Habitat: Heathland, moors, and woods with acid soils.

Distribution: Circumboreal in distribution, occurring in Europe, northern Asia, and in western North America.

Related species: North American blueberries are very similar to bilberries. There are several species, including highbush blueberry (V. corymbosum) andlowbush blueberry (V. angustifolium).

Parts used: Berries and leaves picked in summer. Bilberry is an ancient source of food and medicine in northern Europe.

Its long period of use is reflected in its many colorful British regional names: bilberry in northern England, blaeberry or blueberry in Scotland, wimberry in Shropshire, whortleberry in south-eastern England, and huckleberry in the Midlands.

In North America it grows wild in western states, and is known as European blueberry, whortleberry, or huckleberry. There are several similar North American species, including highbush blueberry (V. corymbosum), lowbush blueberry (V. angustifolium), and dwarf bilberry (V. cespitosum), that can be used the same way as bilberry, though not as well studied.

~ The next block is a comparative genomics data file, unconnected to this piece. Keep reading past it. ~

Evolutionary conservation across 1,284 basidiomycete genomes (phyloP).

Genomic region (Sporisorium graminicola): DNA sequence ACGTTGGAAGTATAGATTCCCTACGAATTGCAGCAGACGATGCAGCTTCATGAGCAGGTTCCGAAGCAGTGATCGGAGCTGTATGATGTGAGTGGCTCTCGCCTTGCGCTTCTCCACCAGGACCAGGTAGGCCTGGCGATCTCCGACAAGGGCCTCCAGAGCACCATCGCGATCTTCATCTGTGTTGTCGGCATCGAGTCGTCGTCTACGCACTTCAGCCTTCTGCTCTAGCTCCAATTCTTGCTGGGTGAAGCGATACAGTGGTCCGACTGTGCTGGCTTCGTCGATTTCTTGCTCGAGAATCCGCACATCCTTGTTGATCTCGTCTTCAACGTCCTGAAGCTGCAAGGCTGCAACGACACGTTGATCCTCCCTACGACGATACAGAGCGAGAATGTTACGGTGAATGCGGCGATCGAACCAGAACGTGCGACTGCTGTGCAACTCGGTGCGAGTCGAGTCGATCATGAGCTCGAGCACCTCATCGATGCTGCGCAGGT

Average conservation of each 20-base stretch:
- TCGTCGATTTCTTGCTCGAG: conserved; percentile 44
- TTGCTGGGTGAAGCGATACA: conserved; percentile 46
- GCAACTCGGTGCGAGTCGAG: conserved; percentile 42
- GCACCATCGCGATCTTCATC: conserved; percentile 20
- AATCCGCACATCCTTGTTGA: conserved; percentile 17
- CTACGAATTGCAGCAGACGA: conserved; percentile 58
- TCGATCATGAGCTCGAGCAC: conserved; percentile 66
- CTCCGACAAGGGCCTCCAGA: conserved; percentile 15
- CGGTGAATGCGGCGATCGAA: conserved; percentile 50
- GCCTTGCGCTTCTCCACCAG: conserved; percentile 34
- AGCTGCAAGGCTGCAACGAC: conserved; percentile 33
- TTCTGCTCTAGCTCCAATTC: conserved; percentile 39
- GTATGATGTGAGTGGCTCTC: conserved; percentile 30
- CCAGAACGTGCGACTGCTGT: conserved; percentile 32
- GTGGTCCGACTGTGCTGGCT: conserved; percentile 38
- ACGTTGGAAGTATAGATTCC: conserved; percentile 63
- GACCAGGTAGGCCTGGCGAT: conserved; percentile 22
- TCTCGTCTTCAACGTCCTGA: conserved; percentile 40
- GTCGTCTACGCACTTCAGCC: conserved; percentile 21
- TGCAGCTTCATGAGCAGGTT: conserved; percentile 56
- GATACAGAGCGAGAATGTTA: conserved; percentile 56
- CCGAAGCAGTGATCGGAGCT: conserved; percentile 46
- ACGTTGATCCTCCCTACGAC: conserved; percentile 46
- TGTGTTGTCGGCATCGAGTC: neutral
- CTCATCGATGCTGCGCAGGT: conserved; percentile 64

In Britain, gathering bilberries in high summer was once a regular family and social occasion, as well as a local cottage industry. The main food harvest, usually grain or potatoes, was about to begin, but the timing of early August was just right for a day celebrating bilberries.

Whether Fraughan Sunday in Ireland (from Gaelic for "that which grows in the heather'), whort or hurt day in southern England, Laa Luanya in the Isle of Man, and equivalent August picking days in Wales, Scotland, and the southwest, the pattern was similar.